A Weekend of Coaching

A Weekend of Coaching returns to Newport August 20-23, 2015. 

 

Authentic 19th century coaches drawn by matched and highly-trained teams of horses will return to Newport in the triennial renewal of a Weekend of Coaching, hosted by The Preservation Society of Newport County. The public will enjoy free viewing of the colorful and historic coaches every day, as they drive through the streets of Newport and the grounds of the Newport Mansions, celebrating and preserving a century-old sporting tradition. Approximately a dozen coaching teams will come to Newport from around the country. 

In addition, there will be a free-to-the-public driving exhibition on the grounds of The Elms at 10:30 a.m. on Saturday morning, August 22.

The weekend will include a formal Dinner Dance at The Breakers on Saturday evening, August 22.  Learn more about the dinner dance here.

The Breakers Stable & Carriage House will house many of the horses, and therefore will be closed to public tours during Coaching Weekend. Learn more about the history of The Breakers Stable and one of the most famous coaches in history, Alfred Vanderbilt's Venture.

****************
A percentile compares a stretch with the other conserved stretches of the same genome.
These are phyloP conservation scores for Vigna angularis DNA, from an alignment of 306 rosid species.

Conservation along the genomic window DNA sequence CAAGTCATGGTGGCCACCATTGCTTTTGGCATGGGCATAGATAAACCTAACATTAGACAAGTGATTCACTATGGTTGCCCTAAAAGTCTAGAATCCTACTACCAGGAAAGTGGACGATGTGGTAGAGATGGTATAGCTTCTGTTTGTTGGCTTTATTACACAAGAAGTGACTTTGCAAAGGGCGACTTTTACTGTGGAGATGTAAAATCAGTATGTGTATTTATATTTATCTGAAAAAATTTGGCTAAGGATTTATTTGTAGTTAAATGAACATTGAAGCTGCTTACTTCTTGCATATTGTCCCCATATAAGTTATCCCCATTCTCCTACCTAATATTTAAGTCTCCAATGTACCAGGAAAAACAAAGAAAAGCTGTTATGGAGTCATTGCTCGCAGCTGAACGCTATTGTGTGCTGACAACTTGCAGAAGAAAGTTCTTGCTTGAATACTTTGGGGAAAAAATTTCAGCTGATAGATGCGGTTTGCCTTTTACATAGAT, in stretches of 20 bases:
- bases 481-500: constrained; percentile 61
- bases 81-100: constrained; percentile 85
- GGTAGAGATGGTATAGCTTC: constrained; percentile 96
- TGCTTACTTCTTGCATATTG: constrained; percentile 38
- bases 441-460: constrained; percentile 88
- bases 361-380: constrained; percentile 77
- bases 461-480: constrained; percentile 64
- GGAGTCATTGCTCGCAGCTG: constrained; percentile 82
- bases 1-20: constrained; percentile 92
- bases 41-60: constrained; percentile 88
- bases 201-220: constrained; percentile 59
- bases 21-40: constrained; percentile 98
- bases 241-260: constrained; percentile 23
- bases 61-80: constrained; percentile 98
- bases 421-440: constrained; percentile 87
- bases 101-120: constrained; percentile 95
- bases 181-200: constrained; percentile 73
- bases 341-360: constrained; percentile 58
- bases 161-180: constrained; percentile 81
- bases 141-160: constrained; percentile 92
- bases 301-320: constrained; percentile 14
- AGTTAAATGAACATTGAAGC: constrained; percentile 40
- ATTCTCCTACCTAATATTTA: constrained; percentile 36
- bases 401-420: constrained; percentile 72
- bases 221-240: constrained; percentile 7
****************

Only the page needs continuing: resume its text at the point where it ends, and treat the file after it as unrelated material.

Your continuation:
Details of each day's driving route will be published here as soon as they are available.


The tradition of coaching grew out of the 18th and 19th century mail runs in England, which later made their way across the Atlantic to the United States. The horse-drawn mail coaches were eventually replaced by railroads, but nostalgia led to the development of coaching as a sport. The Coaching Club of New York was formed in the latter part of the 19th century, eventually becoming part of the social fabric of Newport in the summer. The Wetmores, the Bells, the Vanderbilts and the Belmonts were all active members, bringing their coaches together to go to the races, the polo games, and the Casino.

The two types of open-air vehicles used in the sport of coaching—a Road Coach and the slightly smaller Park Drag—employ a team of four horses. All seating is outside, with the driver, known as a "whip," sitting in the slightly elevated right front seat, and the whip’s wife or female relative taking up the “box seat” on the left. The rear bench of the coach holds at least two specialized footmen called grooms. Two center benches can hold up to 10 passengers.